Community colleges are home to millions of social media masters within their hallowed halls of higher education. The problem is that most of those social media marketing masters can’t be leveraged due to their student status. Over the past decade, social media has become the ultimate conversation platform, giving quick and easy access to people all over the world and up and down the corporate ladder. So, when your educational clientele intrinsically understands the interconnected nature of social media, it becomes difficult to keep up with them, let alone impress them.
Does that mean community colleges are doomed to internet purgatory? Not necessarily. It just takes some creativity and effort. Both of which are expected of students, so it shouldn’t be too difficult to reflect that in your social media marketing.
Before you begin your social media marketing efforts, it’s imperative for you to find out where they congregate online. It’s pretty much a given that any student body will be on Facebook. Some surveys show that as many as 95% of students on social media platforms use Facebook. Twitter and Instagram are highly popular as well. You can also run surveys and what-not and just directly ask your audience which platforms they use most. While you can put effort towards establishing a presence on other social media outlets, the most important platforms are the ones where you can get to the heart of your student body.
Your students are spending an exorbitant amount of time on their phones –– sometimes with complaints about their educational institution. If you’re on social media, your students have a direct line of communication to you. With that line established, you can develop a rapport with your scholars and more readily address their concerns.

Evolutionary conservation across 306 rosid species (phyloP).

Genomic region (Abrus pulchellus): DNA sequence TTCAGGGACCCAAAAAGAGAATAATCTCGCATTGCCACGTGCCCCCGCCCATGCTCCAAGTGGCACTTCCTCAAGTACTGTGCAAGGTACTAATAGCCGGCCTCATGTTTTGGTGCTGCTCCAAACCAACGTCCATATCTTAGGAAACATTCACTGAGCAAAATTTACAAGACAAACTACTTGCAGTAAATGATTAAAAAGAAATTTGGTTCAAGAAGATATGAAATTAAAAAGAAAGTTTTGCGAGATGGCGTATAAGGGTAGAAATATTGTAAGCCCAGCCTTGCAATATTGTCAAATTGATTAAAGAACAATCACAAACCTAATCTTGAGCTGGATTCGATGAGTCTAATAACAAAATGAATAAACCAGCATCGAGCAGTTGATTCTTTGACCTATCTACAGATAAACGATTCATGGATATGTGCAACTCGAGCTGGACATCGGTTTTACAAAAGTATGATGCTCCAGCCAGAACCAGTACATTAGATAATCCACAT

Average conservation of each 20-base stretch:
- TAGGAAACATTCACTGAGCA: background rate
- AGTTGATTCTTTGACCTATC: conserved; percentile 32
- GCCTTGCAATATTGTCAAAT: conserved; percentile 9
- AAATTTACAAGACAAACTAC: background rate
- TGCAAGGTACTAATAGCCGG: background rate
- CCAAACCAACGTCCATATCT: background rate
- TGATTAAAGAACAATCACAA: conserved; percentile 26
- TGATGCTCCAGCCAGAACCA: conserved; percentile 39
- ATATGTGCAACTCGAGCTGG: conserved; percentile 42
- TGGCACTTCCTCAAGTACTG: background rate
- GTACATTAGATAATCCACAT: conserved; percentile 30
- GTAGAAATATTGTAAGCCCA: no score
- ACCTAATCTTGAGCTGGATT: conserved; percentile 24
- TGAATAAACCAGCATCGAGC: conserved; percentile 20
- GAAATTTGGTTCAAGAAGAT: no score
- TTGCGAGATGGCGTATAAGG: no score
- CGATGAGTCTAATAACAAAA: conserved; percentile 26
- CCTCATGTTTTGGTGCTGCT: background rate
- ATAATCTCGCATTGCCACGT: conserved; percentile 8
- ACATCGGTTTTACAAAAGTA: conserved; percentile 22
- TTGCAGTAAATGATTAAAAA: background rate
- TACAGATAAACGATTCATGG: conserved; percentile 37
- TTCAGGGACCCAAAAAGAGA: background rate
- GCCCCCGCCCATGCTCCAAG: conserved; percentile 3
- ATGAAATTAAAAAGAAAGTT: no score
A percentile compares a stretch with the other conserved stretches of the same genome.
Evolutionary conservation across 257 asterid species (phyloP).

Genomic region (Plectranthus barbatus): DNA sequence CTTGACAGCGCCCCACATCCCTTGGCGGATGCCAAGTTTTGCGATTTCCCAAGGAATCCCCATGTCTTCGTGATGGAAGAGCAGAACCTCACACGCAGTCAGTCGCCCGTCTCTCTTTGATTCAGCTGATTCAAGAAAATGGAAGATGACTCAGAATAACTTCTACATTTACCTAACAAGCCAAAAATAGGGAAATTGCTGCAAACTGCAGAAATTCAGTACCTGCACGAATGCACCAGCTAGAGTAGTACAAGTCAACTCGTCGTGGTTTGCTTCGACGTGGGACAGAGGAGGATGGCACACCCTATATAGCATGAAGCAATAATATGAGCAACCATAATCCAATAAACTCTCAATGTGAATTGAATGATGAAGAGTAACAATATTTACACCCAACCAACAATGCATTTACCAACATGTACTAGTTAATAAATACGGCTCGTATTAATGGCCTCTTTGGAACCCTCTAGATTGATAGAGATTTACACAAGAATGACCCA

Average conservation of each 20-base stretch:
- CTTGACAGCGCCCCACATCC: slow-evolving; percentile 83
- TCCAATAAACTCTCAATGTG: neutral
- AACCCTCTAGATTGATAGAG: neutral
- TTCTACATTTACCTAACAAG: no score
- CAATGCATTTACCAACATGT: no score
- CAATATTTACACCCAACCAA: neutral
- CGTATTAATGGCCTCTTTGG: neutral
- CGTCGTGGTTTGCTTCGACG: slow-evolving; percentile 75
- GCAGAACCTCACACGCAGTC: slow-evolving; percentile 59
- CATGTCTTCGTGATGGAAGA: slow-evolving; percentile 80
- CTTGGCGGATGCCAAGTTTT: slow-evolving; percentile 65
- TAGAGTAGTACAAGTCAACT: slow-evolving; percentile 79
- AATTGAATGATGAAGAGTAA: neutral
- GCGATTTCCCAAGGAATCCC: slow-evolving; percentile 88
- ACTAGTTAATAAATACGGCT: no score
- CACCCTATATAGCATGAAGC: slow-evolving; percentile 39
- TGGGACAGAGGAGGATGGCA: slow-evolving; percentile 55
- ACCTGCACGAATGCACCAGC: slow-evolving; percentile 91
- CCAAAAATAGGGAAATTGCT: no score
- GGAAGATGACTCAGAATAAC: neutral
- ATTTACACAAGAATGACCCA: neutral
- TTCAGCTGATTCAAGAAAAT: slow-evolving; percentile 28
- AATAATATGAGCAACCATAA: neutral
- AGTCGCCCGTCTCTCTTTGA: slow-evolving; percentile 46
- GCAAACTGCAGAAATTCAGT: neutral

It’s also an easy way to distribute information amongst your students. Think about how many students ignore their school email or use it exclusively to keep up with their classes. An email title can’t deliver as much information as a Facebook™ post.
However, most community colleges don’t have the money to afford a social media marketing manager. Because of the limitation you will probably only be able to run a few social media networks efficiently. Choose wisely.
There are a myriad of ways to utilize social media platforms and accumulate some online clout. Setting a goal for your social network exploits can help you determine a focus. There are plenty of social media outlets for you to put your digital mark on –– not all of them are going to be useful for you.
Facebook and Twitter are the basic social media platforms that you should familiarize yourself with. They are the cornerstone for information dispersal, so they are necessary for you to get a handle on. They are what you use to connect with your students and the greater world. They are useful in a more general sense. Ultimately everything funnels back to these two.
Maybe you want to specialize your message. There are plenty of options to do that. You may have a video production or film program that you’re quite proud of. YouTube™ and Vimeo are the main hubs for uploading video. Vine may not be surrounded by the media frenzy that followed after they first came onto the scene anymore, but it’s still an incredibly popular video sharing site. Snapchat has risen quickly in popularity and is being adopted by major educational institutions.
LinkedIn™ is a networking site whose primary demographic skews to the old and the educated. Communication with your alumni is key to maintaining a steady flow of donations. Does that mean you should be using LinkedIn as a money milking scheme? No, that’s cruel. Don’t be a cruel school. Be a cool school. Update your LinkedIn with tips for postgraduate success or news and opportunity sources. Support your alumni, and they’ll spread the word about your generosity.
It’s also important to keep up with new social media trends. Snapchat seemingly popped out of the ether to consume the minds of today’s youth. Social media can appear with little warning. It would behoove you to be on top of the goings-on of the internet.
You should be taking the culture of your institution and transmitting it out into the digital world. A steady and consistent flow of social media updates can accomplish just that. Draw in a younger crowd by taking care of those already in your educational ecosystem.
As stated previously, not every college has the money to employ a social media marketing manager, as well as a regular marketing team. If you need help with your marketing efforts, social and otherwise, you can contact us and we’ll offer a quote.